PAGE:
Data protection; not copy/pasted
WIP enforces a complete separation between data on the ‘corporate’ and ‘personal’ side. Any data marked ‘corporate’ will be encrypted and can only be used when WIP’s in-house border patrol says so. Anything that wishes to cross over to the ‘personal’ side, has to pass the customs office. These are effective border guards, too: they can even detect the sneakier methods, like copy-pasting.
Unfortunately, WIP doesn’t allow you to specify what methods should be allowed. There are no levels in protection, it’s one-size-fits-all. That makes it a rigid, but also easy-to-implement solution. That’s either a pro or a con, depending on your needs.
The biggest drawback here is that once a piece of data is allowed to cross, WIP denies all accountability. Protection is simply removed and that’s the end of it. The data is now considered ‘personal’ and can then live out the rest of its lifecycle in freedom.
Also, this all-or-nothing approach for ‘unenlightened’ apps is annoying. I understand the technical reasons why it is the way it is, but still… it’s annoying.
Purview handles this with its Data Loss Prevention (DLP) capabilities. I won’t get into the technical details in this post, but it prevents stuff from being leaked to other places.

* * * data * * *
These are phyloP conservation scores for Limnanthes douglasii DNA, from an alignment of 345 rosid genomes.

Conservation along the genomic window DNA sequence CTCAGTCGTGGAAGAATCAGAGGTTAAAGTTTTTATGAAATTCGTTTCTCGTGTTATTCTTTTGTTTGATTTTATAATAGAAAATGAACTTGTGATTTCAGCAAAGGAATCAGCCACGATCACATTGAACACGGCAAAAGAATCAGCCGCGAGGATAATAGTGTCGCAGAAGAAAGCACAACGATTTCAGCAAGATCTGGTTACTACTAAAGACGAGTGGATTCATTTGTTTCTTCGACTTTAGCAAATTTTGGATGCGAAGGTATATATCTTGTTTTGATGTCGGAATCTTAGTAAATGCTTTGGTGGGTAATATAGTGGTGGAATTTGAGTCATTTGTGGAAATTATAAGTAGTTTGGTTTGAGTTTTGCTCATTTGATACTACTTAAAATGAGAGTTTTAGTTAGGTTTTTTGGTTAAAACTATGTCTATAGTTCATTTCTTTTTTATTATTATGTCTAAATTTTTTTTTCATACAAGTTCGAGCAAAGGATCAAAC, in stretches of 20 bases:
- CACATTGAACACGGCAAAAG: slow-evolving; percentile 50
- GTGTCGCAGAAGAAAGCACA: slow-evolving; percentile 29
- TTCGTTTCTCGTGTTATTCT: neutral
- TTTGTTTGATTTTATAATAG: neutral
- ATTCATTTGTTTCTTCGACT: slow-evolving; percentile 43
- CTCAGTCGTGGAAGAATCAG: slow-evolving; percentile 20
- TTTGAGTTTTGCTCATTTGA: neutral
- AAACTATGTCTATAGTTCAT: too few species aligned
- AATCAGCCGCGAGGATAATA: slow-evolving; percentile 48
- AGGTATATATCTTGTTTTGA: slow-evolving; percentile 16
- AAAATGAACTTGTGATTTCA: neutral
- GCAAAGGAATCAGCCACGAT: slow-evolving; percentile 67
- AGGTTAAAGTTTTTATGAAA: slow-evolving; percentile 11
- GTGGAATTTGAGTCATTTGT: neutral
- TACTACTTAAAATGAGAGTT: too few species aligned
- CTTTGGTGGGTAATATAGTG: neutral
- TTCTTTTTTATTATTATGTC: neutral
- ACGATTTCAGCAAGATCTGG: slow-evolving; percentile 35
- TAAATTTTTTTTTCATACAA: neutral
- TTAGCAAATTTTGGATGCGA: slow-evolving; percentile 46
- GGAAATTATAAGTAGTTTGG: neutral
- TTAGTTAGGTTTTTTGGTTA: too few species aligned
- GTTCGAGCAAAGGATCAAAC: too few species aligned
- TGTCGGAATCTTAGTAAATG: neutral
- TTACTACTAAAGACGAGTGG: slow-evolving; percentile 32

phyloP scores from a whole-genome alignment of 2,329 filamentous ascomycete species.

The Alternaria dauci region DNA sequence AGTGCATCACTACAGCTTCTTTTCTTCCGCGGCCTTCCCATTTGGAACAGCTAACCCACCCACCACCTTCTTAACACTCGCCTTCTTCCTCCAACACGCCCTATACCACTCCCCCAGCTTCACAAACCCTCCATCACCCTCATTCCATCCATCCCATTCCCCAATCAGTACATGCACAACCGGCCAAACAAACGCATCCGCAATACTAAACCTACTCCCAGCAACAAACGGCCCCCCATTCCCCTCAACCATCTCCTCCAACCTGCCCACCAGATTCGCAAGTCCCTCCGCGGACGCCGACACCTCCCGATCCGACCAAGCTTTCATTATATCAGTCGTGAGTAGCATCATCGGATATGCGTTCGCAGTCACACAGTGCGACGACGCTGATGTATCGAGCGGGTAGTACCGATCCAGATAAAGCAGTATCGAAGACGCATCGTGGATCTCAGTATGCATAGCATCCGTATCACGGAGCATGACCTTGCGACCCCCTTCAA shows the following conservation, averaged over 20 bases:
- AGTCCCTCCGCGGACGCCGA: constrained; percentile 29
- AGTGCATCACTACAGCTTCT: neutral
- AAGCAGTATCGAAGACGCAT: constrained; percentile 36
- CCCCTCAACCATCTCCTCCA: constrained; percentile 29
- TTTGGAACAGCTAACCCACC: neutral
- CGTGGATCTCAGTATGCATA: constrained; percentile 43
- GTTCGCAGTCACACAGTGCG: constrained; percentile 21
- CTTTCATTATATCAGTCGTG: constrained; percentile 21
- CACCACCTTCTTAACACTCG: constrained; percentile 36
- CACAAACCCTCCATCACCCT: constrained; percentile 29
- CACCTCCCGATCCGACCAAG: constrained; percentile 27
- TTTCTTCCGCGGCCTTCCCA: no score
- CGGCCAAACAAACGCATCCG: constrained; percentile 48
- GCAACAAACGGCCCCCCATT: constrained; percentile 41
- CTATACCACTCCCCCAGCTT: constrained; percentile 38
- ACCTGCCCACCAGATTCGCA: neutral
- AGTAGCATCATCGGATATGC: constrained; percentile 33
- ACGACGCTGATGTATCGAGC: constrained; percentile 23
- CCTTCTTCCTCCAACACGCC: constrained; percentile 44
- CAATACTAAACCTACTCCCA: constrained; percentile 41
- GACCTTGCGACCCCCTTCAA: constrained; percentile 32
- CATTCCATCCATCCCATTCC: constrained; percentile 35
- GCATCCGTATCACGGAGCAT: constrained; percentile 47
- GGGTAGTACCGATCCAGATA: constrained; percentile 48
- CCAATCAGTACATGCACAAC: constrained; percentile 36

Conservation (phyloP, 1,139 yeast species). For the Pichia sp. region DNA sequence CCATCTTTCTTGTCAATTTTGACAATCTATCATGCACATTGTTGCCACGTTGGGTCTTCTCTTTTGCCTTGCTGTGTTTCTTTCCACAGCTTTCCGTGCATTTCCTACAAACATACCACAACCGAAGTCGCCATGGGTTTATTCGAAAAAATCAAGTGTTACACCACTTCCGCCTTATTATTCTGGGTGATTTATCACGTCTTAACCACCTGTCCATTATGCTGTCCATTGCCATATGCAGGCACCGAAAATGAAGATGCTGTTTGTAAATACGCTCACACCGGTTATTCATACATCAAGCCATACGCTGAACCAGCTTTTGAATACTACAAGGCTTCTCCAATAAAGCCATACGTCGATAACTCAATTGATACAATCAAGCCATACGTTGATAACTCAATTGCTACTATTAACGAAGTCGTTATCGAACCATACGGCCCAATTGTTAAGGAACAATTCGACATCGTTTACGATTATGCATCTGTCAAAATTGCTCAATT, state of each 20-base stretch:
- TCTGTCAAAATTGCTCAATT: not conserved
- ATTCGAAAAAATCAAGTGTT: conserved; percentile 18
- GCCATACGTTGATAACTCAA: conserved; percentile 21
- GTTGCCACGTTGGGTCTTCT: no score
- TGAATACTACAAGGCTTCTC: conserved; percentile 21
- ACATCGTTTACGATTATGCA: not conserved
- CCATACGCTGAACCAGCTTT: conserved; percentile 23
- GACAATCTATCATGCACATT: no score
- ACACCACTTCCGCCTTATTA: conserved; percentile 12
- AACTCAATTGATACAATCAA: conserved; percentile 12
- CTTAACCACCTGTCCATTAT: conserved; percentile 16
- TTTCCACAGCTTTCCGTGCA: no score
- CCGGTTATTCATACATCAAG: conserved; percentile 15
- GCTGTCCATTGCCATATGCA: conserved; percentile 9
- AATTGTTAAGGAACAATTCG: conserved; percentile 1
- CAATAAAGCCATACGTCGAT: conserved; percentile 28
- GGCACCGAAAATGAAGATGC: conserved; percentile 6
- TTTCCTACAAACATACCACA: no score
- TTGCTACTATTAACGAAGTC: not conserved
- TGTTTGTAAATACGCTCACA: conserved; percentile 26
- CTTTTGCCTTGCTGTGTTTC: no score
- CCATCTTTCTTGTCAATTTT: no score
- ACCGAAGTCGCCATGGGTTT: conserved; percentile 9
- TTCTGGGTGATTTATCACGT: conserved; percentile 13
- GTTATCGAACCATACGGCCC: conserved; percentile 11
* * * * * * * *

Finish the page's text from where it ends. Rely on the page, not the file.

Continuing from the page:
Opposite to WIP however, DLP’s standard offering only operates in Exchange Online, SharePoint Online and OneDrive for Business, protecting data at that level. Data on endpoints isn’t part of its scope.
Well, unless… you upgrade. Apparently, Microsoft regards protecting data on the endpoint a premium feature.
Once again, you need E5/A5 licensing to get these capabilities. And you will need them, for sure. You see, Endpoint DLP is what protects your data on the endpoint and controls activities like uploading stuff to (unsanctioned) cloud services and… copy/pasting.
Somewhere, someone thought: “nah, this endpoint stuff isn’t a standard use case”.
Also worth noting is that Endpoint DLP relies on Windows Defender’s real-time protection and behavior monitoring. You don’t have to manage them with Defender for Endpoint (MDE), but they must be enabled on the endpoint.
I must admit that I’m not sure if running these in passive mode will suffice. If not, this may be an issue for those using third-party AV-solutions.